Eye On Boise

Like a forest fire...

I asked Mark Travers, a research scientist at the Roswell Park Cancer Institute, if the institute has done studies in other states like its examination of bar air quality in Idaho, and whether the results were comparable. The answer: Yes, in 35 other states. "The results in Idaho are very similar to what we've seen in other places," he said. "The point is to try to bring to people's attention just how bad the air quality is in an indoor place where you allow smoking. We spend a lot of time, effort and money monitoring and regulating that outdoor air ... but we spend 90 percent of our time indoors, where the result can be much worse. It's a result of being in an enclosed place and in close proximity to the source of the pollution, in this case, the cigarettes."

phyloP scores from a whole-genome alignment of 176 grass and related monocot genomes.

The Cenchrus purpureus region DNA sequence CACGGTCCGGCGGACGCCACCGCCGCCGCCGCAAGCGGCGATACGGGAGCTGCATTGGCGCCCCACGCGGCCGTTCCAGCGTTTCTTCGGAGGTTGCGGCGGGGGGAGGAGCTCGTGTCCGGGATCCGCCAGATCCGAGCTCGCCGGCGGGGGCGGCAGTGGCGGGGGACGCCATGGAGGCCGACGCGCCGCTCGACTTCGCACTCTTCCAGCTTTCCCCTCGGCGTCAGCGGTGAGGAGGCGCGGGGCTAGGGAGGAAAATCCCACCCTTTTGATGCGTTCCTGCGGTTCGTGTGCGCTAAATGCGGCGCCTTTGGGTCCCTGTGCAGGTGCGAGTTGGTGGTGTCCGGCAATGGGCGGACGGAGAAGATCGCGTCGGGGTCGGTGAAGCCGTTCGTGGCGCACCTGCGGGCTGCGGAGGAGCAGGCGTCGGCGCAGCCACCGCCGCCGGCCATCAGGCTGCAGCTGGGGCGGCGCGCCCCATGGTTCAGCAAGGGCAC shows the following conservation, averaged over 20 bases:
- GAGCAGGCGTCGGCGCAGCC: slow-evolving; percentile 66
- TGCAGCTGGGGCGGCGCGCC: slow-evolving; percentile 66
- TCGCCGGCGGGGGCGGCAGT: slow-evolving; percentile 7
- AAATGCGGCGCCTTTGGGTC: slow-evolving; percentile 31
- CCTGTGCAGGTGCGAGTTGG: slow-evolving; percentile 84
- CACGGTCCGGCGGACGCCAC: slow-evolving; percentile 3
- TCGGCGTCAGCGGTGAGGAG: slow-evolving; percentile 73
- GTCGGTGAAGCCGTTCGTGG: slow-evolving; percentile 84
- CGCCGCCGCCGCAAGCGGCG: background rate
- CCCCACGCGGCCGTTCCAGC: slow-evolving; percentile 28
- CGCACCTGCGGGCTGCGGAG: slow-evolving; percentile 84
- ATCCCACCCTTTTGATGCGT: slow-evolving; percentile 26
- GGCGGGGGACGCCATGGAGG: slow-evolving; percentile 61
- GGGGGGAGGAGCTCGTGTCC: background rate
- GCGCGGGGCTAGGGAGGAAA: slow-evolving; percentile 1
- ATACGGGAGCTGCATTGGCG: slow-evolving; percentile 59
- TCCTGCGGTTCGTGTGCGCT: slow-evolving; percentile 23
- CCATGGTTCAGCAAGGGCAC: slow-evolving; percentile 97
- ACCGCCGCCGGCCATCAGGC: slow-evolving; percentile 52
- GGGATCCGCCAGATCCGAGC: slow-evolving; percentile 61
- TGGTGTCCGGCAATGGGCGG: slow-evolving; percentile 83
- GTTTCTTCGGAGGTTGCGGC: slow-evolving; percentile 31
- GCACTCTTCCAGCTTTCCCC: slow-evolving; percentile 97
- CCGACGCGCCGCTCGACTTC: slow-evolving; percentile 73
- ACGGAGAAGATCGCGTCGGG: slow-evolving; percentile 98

The institute's study found that air in Boise-area bars that permit smoking is 36 times worse that the area's smog, that the air quality in those bars is in the "hazardous" range, and that workers in smoking-permitted bars are exposed to four times the EPA's annual limit for fine-particulate pollution exposure. "The only time you would see outdoor air pollution that would be comparable to what we found in the Idaho bars would be during a forest fire," Travers said.




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Eye On Boise

Short takes and breaking news from the Idaho Legislature and the state capital.








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